However, what that misses is the particular salience of the homosexuality debate, both generally and for Hampson in particular. The next few chapters describe what happened to Hampson, as a gay man, first in growing up in the church, and then when his Bishop was lobbied by someone who objected to Hampson's being appointed to a position as director of the diocesan retreat house. This was both moving and shocking, and made me appreciate why Hampson has now left the church. I see no reason to disagree that the hierarchy are, in general, some way behind most of the laity who have come to their own conclusions about the issue.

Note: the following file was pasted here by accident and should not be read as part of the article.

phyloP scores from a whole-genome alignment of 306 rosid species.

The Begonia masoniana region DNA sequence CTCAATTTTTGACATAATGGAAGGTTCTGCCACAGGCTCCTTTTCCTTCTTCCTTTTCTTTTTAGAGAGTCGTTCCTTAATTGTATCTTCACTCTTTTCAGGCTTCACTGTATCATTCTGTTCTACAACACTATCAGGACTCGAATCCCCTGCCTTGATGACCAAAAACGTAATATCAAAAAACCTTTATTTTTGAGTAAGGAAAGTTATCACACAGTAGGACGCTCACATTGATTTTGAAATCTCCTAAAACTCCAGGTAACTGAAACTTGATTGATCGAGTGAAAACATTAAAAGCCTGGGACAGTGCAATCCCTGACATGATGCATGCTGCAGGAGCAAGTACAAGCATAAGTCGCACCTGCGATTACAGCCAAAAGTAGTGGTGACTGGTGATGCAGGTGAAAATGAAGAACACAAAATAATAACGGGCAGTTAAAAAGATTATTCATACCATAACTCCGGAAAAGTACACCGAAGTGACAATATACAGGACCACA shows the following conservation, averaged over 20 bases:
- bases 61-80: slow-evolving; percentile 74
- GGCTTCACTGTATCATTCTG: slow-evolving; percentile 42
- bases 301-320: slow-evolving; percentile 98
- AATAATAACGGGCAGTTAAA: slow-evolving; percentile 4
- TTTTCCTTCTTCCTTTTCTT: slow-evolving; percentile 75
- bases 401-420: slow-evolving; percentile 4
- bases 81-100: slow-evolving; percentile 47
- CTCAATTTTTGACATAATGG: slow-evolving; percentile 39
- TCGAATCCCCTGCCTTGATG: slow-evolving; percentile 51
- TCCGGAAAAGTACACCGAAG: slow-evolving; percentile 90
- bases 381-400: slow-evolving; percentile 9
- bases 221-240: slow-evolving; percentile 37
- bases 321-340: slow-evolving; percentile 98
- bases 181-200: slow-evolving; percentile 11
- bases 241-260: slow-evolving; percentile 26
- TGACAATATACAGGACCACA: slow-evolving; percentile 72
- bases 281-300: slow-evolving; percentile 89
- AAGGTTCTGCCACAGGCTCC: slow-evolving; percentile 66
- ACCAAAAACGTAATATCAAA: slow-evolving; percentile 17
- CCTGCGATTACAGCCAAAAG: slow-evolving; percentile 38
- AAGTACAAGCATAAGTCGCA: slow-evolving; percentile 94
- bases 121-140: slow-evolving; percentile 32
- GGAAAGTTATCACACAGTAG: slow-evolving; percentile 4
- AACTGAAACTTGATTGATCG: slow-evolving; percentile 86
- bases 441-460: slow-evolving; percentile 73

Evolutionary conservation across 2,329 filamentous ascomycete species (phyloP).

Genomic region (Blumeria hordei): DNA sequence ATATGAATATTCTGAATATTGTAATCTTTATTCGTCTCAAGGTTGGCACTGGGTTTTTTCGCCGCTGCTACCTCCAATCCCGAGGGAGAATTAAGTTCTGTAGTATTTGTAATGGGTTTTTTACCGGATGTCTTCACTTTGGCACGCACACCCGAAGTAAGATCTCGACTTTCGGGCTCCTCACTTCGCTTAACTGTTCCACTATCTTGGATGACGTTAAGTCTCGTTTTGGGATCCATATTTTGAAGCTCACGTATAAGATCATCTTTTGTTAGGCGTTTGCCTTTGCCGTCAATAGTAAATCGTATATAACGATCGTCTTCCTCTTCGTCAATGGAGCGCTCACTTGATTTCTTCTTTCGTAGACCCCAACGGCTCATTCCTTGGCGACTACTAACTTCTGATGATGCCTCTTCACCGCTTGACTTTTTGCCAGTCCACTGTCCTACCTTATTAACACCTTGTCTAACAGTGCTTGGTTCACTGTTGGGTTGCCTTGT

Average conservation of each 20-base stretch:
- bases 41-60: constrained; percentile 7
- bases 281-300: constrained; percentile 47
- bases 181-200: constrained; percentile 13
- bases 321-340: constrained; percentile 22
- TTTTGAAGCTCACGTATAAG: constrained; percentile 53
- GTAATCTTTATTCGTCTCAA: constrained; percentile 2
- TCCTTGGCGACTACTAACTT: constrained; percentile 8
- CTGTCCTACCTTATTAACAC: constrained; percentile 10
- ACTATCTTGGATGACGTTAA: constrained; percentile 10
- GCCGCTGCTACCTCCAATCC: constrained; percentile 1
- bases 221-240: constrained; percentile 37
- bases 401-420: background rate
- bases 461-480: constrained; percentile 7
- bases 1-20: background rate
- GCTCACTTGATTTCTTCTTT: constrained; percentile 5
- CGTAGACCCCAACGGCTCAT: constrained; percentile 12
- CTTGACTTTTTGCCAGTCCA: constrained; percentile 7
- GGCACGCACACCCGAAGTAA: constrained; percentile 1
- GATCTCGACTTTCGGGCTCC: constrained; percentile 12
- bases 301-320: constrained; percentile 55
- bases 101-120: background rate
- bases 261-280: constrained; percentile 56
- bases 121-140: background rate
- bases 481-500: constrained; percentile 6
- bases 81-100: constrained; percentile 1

However, the real kick comes in the last two chapters when Hampson draws on the foregoing analysis and brings to bear a consideration of church finances. The short story is that the Church of England has, in a very short period of time, shifted away from a devolved model of finance to one that is driven from the bottom up by a 'quota' system, called 'parish share' in Chelmsford. The Church on the whole cannot pay its way without the support of the parishes, and this means that a small number of large churches in any particular diocese have a disproportionate influence over church policy - that is, if they withdrew their parish share, the dioceses would go bankrupt, and suddenly lots of clergy would have no monthly income. Hampson uses this to analyse what happened with Jeffrey John's appointment as Bishop of Reading, and it goes a long way to explaining why Rowan pressured him to resign - a deeply disturbing episode in all sorts of ways.